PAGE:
The 173-mile stretch from Pueblo to Fort Collins will have 1.7 million more people living in the region by 2045, according to the Colorado Department of Transportation. Now, the agency is trying to figure out the best way to move them.
CDOT announced Monday it’s accepting applications from firms to study a Front Range commuter train along the entirety of the region.
“What people along the Front Range want from passenger rail,” Jill Gaebler said. “The frequency, where they want it to be located, but really, how we would fund it too.”
Gaebler is a Colorado Springs City Councilwoman and is the chair of the Colorado Passenger Rail Commission, the group dedicated to studying what a 173-mile commuter rail would take.
“Of course, it has to have the frequency so people feel like when they need to go to Denver, they can catch a train and not have to wait hours,” Gaebler said. “It has to be reliable and it has to have the frequency that people need, and it has to be fast enough to compete with roads.”
Not roads during rush hour or in the middle of a weekday, either, according to Gaebler. The train needs to be as fast as taking I-25 when the highway is free of congestion.
“It would have to be high speed,”she said.
The clock is ticking for a solution to Front Range transportation. Gaebler said the state is behind when it comes to solving the predicament of moving around the projected population increase.
The I-25 Gap Project is one part, but is still years away from being completed. And it’s likely the final expansion the freeway can handle.
“This is probably our last shot of adding a lane between Denver and Colorado Springs,” Gaebler said. “Adding another lane just increases demand. It opens up the lanes and we call that induced demand. People who are trying not to drive on I-25 suddenly start driving it.”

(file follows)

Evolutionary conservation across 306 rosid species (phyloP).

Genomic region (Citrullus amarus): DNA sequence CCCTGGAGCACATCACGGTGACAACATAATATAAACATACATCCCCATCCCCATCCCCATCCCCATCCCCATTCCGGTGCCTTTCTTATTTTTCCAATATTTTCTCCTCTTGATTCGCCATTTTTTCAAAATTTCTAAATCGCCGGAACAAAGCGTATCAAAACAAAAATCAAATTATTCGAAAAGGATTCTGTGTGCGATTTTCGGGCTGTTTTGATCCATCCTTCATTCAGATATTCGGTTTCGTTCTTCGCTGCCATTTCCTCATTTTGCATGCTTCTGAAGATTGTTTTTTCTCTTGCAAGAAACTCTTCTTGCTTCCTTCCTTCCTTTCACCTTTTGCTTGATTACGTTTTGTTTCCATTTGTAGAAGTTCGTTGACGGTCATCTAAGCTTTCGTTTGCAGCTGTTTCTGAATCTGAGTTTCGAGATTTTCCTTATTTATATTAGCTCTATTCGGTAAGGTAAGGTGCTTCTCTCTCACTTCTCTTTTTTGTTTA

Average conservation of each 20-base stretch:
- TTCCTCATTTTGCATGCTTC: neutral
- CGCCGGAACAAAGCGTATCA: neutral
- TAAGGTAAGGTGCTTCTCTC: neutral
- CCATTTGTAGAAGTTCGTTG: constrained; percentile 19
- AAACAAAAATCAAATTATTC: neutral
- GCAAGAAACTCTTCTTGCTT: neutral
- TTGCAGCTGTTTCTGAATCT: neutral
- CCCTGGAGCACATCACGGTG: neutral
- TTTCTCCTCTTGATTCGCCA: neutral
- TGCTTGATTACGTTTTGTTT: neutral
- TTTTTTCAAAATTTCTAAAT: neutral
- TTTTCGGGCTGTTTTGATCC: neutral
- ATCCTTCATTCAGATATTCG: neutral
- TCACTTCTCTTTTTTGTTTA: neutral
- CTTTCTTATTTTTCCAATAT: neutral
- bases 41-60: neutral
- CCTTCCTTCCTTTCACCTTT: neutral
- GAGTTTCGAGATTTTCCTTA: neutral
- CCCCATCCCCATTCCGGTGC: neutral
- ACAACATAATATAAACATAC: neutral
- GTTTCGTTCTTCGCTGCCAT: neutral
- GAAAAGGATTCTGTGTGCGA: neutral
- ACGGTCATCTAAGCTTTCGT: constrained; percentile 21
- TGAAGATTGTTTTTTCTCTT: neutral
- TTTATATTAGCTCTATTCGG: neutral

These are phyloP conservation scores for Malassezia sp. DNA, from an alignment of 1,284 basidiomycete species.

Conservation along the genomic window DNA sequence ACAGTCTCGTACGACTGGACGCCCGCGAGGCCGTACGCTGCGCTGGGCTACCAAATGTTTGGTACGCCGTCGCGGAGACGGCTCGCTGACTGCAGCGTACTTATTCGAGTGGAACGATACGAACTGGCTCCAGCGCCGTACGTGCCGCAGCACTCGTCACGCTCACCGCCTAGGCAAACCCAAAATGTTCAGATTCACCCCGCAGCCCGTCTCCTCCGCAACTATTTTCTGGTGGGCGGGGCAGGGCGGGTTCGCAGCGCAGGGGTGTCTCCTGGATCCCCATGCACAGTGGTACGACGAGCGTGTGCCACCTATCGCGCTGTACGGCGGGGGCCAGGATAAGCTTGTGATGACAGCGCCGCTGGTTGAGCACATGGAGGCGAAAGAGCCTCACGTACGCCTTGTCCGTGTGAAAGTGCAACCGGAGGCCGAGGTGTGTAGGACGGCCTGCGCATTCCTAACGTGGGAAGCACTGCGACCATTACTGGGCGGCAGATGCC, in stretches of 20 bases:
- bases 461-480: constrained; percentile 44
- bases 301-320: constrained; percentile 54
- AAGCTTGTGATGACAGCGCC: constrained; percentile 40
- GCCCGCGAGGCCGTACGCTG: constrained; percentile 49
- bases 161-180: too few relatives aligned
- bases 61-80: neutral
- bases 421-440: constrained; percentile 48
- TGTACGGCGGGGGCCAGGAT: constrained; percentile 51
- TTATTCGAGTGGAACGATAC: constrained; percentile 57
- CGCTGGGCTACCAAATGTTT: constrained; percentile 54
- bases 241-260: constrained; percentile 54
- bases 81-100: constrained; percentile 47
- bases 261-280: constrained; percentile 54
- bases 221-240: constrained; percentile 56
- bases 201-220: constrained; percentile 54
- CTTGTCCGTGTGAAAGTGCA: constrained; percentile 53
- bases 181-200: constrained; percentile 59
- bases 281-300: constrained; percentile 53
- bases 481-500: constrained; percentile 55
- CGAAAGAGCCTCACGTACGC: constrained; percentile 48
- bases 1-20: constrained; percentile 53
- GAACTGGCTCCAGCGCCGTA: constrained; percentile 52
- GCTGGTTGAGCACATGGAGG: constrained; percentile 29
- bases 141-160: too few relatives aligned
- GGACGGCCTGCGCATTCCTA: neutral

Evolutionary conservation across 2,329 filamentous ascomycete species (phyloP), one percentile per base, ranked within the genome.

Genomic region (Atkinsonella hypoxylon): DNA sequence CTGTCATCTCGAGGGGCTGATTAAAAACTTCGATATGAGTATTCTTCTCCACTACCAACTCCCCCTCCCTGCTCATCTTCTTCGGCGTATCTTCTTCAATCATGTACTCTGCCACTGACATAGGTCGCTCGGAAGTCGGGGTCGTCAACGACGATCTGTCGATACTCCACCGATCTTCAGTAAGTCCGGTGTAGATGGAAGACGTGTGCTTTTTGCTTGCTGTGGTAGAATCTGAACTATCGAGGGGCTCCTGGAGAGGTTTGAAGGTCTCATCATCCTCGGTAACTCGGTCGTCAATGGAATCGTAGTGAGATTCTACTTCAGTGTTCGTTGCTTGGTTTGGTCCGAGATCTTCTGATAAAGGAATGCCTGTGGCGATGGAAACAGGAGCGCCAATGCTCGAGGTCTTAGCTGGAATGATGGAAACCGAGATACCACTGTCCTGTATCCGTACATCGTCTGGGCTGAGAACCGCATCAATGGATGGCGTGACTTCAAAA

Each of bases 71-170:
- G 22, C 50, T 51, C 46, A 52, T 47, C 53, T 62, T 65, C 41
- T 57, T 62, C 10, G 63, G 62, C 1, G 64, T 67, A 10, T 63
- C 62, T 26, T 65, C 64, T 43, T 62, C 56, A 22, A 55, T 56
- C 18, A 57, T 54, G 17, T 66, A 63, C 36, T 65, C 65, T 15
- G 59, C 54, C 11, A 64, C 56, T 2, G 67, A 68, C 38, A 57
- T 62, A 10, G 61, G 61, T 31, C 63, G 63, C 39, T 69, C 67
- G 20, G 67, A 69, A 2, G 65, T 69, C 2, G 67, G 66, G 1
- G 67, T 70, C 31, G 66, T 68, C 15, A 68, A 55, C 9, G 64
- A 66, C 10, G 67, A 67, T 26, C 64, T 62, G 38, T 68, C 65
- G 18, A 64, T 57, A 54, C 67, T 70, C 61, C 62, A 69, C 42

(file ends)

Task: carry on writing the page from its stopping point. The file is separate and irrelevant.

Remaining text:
The flexibility of adding capacity is one of the attractive qualities of rail to the Commission. When more room is needed, it can be as simple as just adding a rail car.
“You can’t do that on a road,” Gabeler said. “You have to continue to maintain the road and add new lanes as congestion grows, and it’s very cost-prohibitive.”
Roads take time to build, as recent delays in the Gap project have shown.
How to pay for the railway is one of the things the study will look at. Gaebler said the commission is looking at reducing costs as well. In addition to looking at existing railways, they are considering public-private partnerships.
“We have Amtrak at the table, we have freight railroads at the table [like] Union Pacific and BNSF and how they might partner with us to build this rail line,” Gabeler said.
CDOT said they want to expedite the process to get the commuter line going, though they will still have to create a rail passenger service development plan mandated by the Federal Railroad Administration, and environmental review required by the National Environmental Policy Act.
A timeline at this point is unknown.